Improper handling of a trust account can lead to an ethics violation, and many states conduct random audits. While some trust accounting issues are the result of a deliberate misuse of funds, many others are mistakes that result from poor record keeping or not understanding the regulations surrounding a trust account’s use. Some of the most common issues are discrepancies between bank statements and the law firm’s internal records, commingling of funds, and misappropriation of funds. Record keeping issues. Poor record keeping can lead to trust fund violations when bank statements and internal records don’t match up. It is important to reconcile accounts monthly using a special type or reconciliation known as three-way reconciliation. This reconciliation process takes into account the trust ledger, the client ledgers, and the trust bank statement. Record keeping issues can also make the source of funds in the trust account unclear, which can prevent the three-way reconciliation. Commingling of funds. Commingling of client funds and attorney funds is another common issue. This can happen if an attorney has deposited funds in a trust account unrelated to a client matter. It also occurs if an attorney leaves funds in the trust account that now belong to the firm. When funds held in trust are earned by a law firm, they should be withdrawn from the trust. Misappropriation of funds. Misappropriation of funds can also occur accidentally, for example, if client funds are being used to pay the law firm’s bank account charges. For example, if a firm accepts credit card payments and doesn’t have a method for accounting for credit card fees, the firm is now charging operating costs to the trust account, which is a misappropriation of funds. The trust account should also not be used to cover a firm’s other operating costs. This can happen if litigation disbursements filing fees or search fees are being advanced for the client from the operating account. Additional common issues that are found during an audit include:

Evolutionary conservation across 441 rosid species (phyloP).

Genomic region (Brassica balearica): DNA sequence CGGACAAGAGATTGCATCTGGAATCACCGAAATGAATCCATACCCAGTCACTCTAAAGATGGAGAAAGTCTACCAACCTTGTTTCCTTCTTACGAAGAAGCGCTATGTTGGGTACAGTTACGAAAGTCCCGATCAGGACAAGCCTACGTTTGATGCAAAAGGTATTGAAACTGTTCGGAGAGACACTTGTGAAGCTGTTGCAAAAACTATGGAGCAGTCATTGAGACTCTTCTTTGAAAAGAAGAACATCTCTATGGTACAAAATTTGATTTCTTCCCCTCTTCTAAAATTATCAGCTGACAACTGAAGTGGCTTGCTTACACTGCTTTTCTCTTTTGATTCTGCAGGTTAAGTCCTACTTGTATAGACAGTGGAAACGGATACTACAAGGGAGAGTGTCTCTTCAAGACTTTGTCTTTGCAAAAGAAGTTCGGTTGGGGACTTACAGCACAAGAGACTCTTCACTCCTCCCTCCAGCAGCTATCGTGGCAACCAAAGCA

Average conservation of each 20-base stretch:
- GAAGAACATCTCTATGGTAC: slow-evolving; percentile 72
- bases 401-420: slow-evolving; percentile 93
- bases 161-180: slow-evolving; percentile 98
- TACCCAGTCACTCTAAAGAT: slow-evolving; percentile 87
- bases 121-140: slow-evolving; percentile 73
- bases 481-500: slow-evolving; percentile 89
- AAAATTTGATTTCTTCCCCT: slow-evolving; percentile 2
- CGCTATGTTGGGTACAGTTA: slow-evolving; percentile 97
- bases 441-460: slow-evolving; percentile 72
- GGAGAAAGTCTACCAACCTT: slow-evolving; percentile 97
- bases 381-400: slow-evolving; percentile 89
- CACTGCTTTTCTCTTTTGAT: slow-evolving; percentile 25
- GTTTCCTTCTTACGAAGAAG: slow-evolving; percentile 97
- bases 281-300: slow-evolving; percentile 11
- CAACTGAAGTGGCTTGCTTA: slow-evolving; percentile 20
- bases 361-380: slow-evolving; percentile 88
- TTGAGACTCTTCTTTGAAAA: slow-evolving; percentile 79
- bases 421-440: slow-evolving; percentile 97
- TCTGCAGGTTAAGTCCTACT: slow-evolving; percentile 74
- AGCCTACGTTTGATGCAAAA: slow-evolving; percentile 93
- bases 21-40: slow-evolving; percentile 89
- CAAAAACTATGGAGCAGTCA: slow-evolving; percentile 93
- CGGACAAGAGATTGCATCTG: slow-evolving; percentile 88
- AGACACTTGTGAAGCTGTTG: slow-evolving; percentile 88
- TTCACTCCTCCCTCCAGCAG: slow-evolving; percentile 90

- Lack of quarterly reconciliations or inaccurate reconciliations
- Using trust accounts for personal transactions
- Insufficient memo descriptions on checks
- Outstanding checks for over six months
- Interest not remitted to the state created bar foundation
- Not maintaining financial data for at least 7years
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